The Apollo program (or Project Apollo) was a project by the United States' National Aeronautics and Space Administration (NASA). The goal was to send a human to explore the Moon and bring him home to earth safely. It was started by U.S. President John F. Kennedy in 1961. The first person to walk on the Moon was Neil Armstrong of Apollo 11 on July 20, 1969.
One reason the program started was that the Soviet Union was the first country to send a person into outer space. Since this was during the Cold War, many in the U.S. thought that the U.S. needed to stay ahead of the USSR in space exploration.
There was a movie made about the problems that happened on the Apollo 13 mission.
Missions[change | change source]
In September 1967, Owen Maynard of the Manned Spacecraft Center in Houston, Texas came up with a series of Apollo missions that would lead to landing a person on the Moon. There were seven types of mission, each testing a specific set of parts and tasks. Each step would need to be completed successfully before the next mission type could begin. These were:
- A - Unmanned Saturn V and Command/Service Module (CSM) development (Apollo 4, Apollo 6)
- B - Unmanned Lunar Module (LM) development (Apollo 5)
- C - Manned CSM evaluation in low Earth orbit (Apollo 7)
- D - Manned CSM and LM development in low Earth orbit (originally planned for Apollo 8; flown as Apollo 9)
- E - Manned CSM and LM operations, a practice lunar mission in a medium Earth orbit with an apogee of 4600 mi (7400 km), but never flew
- F - Manned CSM and LM operations in lunar orbit, a "dress rehearsal" for the first landing (Apollo 10)
- G - First manned lunar landing (Apollo 11)
The first manned Lunar Module, LM-3, was not ready for the December 1968 launch date of Apollo 8. It was flown as a lunar orbital mission using just the CSM and the E mission was cancelled.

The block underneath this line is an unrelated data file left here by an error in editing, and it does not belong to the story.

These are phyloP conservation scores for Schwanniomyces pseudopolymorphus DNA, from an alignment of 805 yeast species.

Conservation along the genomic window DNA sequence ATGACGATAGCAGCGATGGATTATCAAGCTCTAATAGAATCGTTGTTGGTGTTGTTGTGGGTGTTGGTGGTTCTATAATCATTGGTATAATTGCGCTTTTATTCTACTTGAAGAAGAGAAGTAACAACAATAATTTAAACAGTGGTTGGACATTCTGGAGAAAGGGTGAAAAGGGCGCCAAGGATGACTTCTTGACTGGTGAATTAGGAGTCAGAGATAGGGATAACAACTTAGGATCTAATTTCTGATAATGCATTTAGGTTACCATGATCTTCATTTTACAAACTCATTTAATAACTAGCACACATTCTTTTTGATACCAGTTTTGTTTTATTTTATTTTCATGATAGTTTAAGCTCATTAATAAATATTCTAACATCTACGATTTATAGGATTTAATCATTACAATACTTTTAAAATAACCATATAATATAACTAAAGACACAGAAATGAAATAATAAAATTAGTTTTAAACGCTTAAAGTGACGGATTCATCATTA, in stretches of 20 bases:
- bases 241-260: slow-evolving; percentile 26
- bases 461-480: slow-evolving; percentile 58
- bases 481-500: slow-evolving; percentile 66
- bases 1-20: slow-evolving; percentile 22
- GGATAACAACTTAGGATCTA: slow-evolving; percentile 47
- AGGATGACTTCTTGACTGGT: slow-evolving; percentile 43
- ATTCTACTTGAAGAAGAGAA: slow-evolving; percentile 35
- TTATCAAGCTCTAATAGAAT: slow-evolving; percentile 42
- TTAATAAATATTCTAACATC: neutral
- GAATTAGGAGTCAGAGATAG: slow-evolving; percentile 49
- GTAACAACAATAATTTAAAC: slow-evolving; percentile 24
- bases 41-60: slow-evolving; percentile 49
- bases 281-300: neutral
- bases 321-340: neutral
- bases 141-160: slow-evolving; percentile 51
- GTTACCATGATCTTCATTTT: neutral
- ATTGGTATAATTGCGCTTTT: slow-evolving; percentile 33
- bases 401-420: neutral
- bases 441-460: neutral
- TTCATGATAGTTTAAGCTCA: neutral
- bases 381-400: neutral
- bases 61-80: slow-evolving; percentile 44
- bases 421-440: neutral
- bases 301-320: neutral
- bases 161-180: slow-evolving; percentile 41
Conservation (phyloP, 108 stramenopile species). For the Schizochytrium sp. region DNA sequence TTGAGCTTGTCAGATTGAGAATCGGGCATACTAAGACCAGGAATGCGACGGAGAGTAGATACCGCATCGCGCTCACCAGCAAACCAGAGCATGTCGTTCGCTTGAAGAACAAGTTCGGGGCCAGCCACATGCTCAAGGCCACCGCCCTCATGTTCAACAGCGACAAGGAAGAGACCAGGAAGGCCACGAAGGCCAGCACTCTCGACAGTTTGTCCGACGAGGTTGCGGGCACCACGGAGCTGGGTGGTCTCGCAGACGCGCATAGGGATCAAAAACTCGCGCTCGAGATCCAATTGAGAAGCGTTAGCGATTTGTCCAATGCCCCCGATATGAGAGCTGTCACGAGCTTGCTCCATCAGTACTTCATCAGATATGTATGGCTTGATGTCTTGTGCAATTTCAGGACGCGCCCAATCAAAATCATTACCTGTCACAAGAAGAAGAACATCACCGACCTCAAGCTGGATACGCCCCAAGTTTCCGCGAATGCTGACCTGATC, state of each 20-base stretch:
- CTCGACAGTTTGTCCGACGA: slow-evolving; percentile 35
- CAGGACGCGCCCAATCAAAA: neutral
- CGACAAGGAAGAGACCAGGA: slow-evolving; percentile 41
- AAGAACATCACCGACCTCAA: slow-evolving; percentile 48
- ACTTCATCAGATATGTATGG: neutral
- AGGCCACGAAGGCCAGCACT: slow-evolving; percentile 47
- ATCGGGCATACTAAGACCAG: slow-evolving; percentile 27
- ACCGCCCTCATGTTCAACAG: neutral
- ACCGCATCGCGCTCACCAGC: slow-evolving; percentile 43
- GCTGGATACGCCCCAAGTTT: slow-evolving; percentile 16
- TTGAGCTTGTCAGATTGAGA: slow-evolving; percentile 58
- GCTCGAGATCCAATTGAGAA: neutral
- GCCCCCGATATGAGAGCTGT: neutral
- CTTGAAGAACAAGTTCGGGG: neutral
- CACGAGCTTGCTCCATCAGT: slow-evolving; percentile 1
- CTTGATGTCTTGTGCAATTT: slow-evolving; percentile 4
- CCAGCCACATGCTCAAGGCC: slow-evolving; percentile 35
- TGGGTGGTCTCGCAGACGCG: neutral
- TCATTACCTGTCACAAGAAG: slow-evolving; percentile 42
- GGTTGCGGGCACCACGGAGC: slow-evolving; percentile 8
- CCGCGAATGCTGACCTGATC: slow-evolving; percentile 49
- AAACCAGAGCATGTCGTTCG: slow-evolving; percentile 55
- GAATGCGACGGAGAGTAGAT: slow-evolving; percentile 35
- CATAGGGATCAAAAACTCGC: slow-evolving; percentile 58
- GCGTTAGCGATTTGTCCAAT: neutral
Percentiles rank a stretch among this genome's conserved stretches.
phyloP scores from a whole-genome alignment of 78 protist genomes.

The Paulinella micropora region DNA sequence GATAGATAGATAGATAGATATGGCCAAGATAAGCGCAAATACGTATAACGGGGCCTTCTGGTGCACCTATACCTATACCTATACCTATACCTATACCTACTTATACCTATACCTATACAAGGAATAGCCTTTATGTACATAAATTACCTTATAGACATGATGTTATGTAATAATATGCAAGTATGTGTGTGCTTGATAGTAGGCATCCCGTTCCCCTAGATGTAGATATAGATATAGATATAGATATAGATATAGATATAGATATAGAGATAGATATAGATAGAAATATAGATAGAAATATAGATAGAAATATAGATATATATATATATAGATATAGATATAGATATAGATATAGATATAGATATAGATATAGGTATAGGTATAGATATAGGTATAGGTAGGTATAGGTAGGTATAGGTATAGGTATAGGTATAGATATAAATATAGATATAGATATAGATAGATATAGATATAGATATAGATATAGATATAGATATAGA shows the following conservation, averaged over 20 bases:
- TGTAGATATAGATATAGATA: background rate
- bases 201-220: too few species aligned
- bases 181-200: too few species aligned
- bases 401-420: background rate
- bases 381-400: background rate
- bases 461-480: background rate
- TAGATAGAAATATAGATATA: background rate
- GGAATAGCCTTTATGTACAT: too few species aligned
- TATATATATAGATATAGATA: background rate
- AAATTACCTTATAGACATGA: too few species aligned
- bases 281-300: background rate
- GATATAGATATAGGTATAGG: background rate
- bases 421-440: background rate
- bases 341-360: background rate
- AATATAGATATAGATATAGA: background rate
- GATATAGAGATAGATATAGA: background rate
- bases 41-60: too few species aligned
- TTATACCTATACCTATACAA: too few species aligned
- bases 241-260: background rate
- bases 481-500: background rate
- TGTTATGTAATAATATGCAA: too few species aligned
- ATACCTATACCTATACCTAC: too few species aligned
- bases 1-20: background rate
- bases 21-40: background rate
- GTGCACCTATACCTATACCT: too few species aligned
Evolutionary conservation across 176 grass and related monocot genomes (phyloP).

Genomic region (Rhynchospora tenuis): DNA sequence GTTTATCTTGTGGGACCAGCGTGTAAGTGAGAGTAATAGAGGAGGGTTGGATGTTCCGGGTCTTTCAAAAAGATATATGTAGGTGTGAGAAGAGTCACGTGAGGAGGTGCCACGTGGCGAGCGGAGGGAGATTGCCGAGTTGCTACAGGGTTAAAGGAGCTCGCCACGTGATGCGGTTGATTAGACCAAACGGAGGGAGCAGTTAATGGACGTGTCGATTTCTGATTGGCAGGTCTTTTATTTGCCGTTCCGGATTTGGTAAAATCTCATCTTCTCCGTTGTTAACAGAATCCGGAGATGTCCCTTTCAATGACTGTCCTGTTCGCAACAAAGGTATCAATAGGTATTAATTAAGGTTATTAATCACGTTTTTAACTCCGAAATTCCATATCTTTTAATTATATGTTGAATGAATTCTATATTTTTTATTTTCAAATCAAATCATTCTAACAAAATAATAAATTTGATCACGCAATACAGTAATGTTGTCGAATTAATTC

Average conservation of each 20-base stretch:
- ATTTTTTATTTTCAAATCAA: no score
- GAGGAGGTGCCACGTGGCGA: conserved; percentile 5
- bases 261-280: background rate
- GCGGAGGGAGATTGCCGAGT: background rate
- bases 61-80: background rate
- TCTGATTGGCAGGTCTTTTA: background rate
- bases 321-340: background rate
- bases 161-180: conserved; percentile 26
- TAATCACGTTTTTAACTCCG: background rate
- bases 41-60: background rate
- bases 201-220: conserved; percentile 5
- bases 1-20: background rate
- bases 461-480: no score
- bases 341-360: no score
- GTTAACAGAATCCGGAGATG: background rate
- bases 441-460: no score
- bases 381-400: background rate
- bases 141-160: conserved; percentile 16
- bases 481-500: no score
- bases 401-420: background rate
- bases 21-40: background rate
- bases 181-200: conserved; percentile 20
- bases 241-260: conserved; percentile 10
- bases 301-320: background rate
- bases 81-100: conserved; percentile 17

The first landing would be followed by more advanced lunar missions:
- H - precision landings with up to two-day stays on the Moon, with two lunar Extra-Vehicular Activities or "moonwalks" (Apollo 12, Apollo 13 (planned), Apollo 14)
- I - long duration CSM lunar orbital surveys using a Scientific Instrument Module mounted in an empty Service Module bay. These were added into the J missions.
- J - longer three-day stays using an Extended LM, with three LEVAs and a Lunar Roving Vehicle (Apollo 15, Apollo 16, Apollo 17). Apollo 18 to 20 would have been J missions. Apollo 15 was originally an H mission but was changed to J as the program was cut short.
Apollo flights[change | change source]
- Apollo 1 caught fire during pre-flight training on January 27, 1967, killing three astronauts, Edward Higgins White, Gus Grissom, and Roger B. Chaffee.
- There was no Apollo 2 or Apollo 3
- Apollo 4 was launched on November 9, 1967. The flight was designed to test the Command Module. It did not carry a crew.
- Apollo 5 was launched on January 22, 1968. The flight was designed to test the Lunar Module. It did not carry a crew.